Many people develop freckles in the areas most commonly exposed to the sun. The face including the nose and cheeks are usually the first to form patches of freckles. Other areas of the body such as the hands, back and arms may begin to develop freckles as exposure to sun and age increase. Freckles rarely form in fold areas of the body such as the armpits.

Are they dangerous?

It is easy to become concerned that spots on the skin may be a signal of another underlying condition. Freckles are not a skin disorder that requires treatment. They are a result of a lower concentration of photoprotective melanin in the skin and increased susceptibility to the damaging effects of UV radiation.

NOTE: It is important to consult with a dermatologist to determine if any new brown spots that form on your skin are dangerous or not. Skin conditions (such as skin cancer) may reveal themselves as new or irregular spots on the skin and should not be ignored. Consult with a doctor if you have any concerns.

Types and Appearance

Ephelides (simple freckles) are typically flat, round and light tan or brown. They appear most commonly on fair skinned people although they can appear on other skin types. Although the color and appearance of freckles tend to be uniform from person to person, colors may vary from reddish to yellow or even black. Most freckles are no larger than the head of an average nail.

Sunburn freckles are the result of increased exposure to the sun and burning of the skin. These will be much larger than their every day counterparts in that they are larger and have irregular borders. They appear most commonly on the back and arms (areas of the body more prone to overexposure).

How to Minimize the Appearance

Some freckles may gradually decrease in appearance over time. This is especially true during the colder months when exposure to the sun is minimized. Many people have freckles that just stay the same in appearance all year round. Minimizing the appearance of these can be a time consuming and frustrating process.

A skin lightener can be effective choice for helping to counter act the effects of hyperpigmentation in the skin. Skin lighteners decrease the appearance of brown spots of the skin to more closely match the surrounding coloration. Although these will not make freckles (or moles) disappear, they may greatly decrease their appearance.

Note: Some products may contain ingredients that can cause harm with extended use. Consult with an esthetician or dermatologist for recommendations if you are unsure or need additional information.

Prevention

Learning to prevent freckles from ever occurring is the best defense. Start by taking small steps:
Wear sunscreen (at least SPF30) daily – even in the winter!
Minimize exposure to the sun and tanning (especially burning)
Protect the skin by covering it up and wearing a brimmed hat

By taking these simple steps you may begin to see your freckles fade naturally over time. Remember that proper skin care takes dedication and determination but is achievable over time.

Here at Bellanina we receive messages every day from women (and men!) looking for ways to look and feel better about themselves. The most common complaint we receive is just looking “tired” and “worn”. It seems that this New Year is the perfect opportunity to invite people to try something new and different, shake up their routine and not accept aging gracefully. After all, your age is just a number and at Bellanina we think people only improve with age.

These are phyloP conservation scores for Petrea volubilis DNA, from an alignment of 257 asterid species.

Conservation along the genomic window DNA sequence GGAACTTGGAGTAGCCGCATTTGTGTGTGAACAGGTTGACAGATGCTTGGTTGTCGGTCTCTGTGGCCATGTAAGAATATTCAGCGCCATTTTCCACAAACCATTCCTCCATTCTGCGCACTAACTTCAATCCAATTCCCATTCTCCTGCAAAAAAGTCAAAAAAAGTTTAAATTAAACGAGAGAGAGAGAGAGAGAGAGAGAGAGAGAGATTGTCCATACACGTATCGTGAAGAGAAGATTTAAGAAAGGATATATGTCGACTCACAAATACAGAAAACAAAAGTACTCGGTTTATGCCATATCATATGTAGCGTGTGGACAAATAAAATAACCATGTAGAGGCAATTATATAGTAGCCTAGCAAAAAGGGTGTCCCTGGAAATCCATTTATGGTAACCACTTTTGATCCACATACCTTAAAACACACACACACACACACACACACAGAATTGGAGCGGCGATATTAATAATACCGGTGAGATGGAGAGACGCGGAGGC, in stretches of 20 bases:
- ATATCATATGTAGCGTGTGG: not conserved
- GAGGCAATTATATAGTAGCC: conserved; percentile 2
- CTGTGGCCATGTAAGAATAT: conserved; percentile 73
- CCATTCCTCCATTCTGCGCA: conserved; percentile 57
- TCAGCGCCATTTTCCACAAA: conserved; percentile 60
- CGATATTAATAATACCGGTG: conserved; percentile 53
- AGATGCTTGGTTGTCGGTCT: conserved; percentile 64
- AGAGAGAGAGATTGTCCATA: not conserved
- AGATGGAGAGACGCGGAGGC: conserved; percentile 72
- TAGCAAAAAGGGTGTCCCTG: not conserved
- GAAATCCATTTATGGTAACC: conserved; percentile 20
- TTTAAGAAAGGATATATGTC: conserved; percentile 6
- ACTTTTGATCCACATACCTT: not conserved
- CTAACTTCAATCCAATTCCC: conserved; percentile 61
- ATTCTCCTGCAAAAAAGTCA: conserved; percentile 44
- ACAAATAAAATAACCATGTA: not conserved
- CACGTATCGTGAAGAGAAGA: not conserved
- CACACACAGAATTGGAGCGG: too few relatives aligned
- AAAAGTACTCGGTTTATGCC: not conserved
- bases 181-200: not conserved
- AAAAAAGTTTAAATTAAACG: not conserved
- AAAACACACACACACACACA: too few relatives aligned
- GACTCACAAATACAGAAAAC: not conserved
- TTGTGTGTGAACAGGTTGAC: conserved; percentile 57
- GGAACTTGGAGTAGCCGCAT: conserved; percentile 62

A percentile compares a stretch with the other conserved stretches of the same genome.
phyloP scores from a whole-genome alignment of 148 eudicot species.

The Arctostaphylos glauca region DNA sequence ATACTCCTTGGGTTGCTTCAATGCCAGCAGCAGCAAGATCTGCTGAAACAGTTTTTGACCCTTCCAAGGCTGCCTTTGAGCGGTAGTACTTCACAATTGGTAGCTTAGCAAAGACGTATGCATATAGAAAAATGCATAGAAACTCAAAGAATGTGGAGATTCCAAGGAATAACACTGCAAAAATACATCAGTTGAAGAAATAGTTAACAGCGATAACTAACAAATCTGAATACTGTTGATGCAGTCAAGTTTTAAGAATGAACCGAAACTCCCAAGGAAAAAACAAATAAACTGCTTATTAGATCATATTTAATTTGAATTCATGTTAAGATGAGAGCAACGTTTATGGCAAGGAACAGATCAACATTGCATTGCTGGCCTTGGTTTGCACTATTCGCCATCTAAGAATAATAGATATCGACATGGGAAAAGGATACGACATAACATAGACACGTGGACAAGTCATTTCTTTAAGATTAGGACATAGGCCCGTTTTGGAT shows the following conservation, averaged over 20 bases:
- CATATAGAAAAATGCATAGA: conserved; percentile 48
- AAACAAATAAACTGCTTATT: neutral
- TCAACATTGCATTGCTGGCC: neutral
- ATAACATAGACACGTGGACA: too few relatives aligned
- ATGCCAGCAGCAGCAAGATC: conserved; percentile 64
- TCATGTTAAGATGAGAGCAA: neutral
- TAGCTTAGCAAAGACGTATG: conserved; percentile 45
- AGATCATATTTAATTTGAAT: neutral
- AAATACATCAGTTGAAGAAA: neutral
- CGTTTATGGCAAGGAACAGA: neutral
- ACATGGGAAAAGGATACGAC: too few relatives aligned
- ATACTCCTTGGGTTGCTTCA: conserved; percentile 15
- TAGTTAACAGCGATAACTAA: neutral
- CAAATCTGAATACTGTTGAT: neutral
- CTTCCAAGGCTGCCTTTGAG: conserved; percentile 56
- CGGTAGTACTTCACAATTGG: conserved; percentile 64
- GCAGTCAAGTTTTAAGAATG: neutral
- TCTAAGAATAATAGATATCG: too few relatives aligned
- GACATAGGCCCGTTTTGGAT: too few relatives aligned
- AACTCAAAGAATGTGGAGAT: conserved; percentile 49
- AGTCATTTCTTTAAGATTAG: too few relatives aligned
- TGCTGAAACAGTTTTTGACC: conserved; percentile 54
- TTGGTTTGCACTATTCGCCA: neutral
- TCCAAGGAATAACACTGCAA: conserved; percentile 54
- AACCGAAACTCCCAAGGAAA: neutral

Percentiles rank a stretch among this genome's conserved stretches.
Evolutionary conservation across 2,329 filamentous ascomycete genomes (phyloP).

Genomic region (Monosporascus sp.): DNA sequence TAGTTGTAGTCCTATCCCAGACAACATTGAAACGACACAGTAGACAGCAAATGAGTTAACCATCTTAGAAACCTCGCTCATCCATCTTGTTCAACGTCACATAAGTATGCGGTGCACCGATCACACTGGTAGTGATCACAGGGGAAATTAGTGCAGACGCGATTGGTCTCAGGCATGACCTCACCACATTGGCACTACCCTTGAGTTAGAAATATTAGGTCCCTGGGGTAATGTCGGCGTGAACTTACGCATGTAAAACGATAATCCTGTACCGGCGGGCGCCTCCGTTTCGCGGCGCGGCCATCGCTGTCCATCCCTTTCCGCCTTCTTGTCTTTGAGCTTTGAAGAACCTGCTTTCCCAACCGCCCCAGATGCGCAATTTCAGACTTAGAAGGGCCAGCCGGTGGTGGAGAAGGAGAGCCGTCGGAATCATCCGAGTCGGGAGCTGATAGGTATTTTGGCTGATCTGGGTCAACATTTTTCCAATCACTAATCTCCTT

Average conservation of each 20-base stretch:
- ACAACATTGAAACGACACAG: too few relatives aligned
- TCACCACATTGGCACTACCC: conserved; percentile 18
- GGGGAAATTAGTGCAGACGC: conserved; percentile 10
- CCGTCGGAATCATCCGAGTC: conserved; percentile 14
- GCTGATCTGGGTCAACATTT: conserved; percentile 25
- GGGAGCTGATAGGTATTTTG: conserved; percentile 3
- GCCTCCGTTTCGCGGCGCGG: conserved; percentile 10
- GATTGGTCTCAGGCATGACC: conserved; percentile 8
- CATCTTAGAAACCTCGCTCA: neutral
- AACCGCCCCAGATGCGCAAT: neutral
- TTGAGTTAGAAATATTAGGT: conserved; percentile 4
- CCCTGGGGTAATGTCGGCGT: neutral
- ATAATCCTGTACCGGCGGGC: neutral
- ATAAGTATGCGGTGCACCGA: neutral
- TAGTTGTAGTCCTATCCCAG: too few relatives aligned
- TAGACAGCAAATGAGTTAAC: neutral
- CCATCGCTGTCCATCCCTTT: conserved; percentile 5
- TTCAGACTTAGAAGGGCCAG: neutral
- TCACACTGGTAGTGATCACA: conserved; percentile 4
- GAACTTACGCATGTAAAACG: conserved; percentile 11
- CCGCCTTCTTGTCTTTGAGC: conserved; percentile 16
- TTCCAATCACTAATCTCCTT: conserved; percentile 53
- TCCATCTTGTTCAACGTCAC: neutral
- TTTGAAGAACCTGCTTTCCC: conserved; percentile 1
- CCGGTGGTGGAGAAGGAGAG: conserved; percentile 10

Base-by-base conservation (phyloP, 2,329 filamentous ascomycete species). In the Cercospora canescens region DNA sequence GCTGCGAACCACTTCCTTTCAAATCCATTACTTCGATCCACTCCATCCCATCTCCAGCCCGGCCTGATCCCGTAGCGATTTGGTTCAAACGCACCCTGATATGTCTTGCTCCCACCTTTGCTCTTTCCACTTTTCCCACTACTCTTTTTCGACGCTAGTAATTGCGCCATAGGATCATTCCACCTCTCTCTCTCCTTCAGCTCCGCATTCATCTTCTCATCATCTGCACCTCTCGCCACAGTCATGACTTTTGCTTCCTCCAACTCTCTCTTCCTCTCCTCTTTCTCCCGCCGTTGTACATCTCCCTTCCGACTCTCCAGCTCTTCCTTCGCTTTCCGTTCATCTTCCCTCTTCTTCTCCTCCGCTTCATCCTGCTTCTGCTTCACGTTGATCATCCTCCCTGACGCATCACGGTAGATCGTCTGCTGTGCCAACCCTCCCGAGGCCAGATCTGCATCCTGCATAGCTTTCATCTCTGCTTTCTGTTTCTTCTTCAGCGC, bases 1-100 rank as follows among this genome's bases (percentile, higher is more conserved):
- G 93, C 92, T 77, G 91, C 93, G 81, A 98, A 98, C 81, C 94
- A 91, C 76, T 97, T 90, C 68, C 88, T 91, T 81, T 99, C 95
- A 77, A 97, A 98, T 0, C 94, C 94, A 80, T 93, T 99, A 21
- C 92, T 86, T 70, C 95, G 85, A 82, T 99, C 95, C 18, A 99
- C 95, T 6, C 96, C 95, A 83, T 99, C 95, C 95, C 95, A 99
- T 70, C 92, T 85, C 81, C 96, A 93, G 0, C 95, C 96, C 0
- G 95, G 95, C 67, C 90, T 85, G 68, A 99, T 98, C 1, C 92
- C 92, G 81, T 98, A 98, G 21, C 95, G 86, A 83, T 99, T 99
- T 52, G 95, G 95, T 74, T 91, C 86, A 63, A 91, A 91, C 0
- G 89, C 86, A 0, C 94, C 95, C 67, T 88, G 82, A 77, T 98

Start by taking command. Look into the mirror after a shower and before you apply any make up or lotions. Really look at your skin and ask yourself, “What do I want to change?” Are you looking for smoother skin? Do you hate the sight of lines around your eyes or mouth? Or do you just want to feel and looked refreshed?

It is important to take this step because in order to truly take control, you must take action with this first step.

By being honest with yourself and your goals, it will be easier to target the best way to achieve them. Most people can’t afford or do not want to pursue drastic and invasive medical procedures (such as plastic surgery) and at Bellanina, we don’t think you should have to do this at all. With proper skin care and the right products, smoother and younger looking skin is not just a dream. It is a reality we can all have for our own.

Here is a simple checklist of areas to consider:

1) Eyes: Are there fine lines beginning to form around the corners or lids? This could be from squinting or rubbing this area. The tissue around the eyes is especially fragile and can be easily damaged or show premature signs of aging.

2) Mouth: As we get older the expressions we hold our faces in most often will eventually develop into lines around the face. “Laugh” or “frown” lines are especially common once people reach their mid thirties. This can be caused by a reduced elasticity in the skin and lowered collagen production.

3) Neck: As the skin begins to lose elasticity it can begin to “droop” in certain areas, especially the neck and chin.

4) Hands: The most overused and abused area of the body. Your hands are exposed to chemicals, weather, water, bacteria and all sorts of germs that can affect how their appearance. Lines, dryness and flaking are all common culprits of “old” looking hands.

5) Thighs and Stomach: At any age a common skin problem is cellulite. Small “dimpling” of the skin that can lead to a cottage cheese appearance. This can be minimized with corrective skin care products.

6) Uneven Skin Tone/Pigmentation: Brown spots, freckles or even patches of skin that don’t match your overall coloring can be minimized. If you have been living with these common issues but unsure of how to deal with them, take charge this year!

7) Facial/Body Acne: Blemishes can be an irritating and ongoing struggle. Don’t let this problem go on for another day!

We invite everyone to contact us and let us help you achieve your goals this year. Our highly trained staff welcomes questions and will help you design a daily routine that will reduce fine lines, smooth skin and replenish lost moisture. By taking the time to incorporate this into your morning routine you will begin to see the results faster than you can imagine.

So contact us today and let us help you achieve your New Year’s resolution! E-mail us your questions at operations@bellanina.com to receive expert advice on how to achieve your skin care goals in 2011!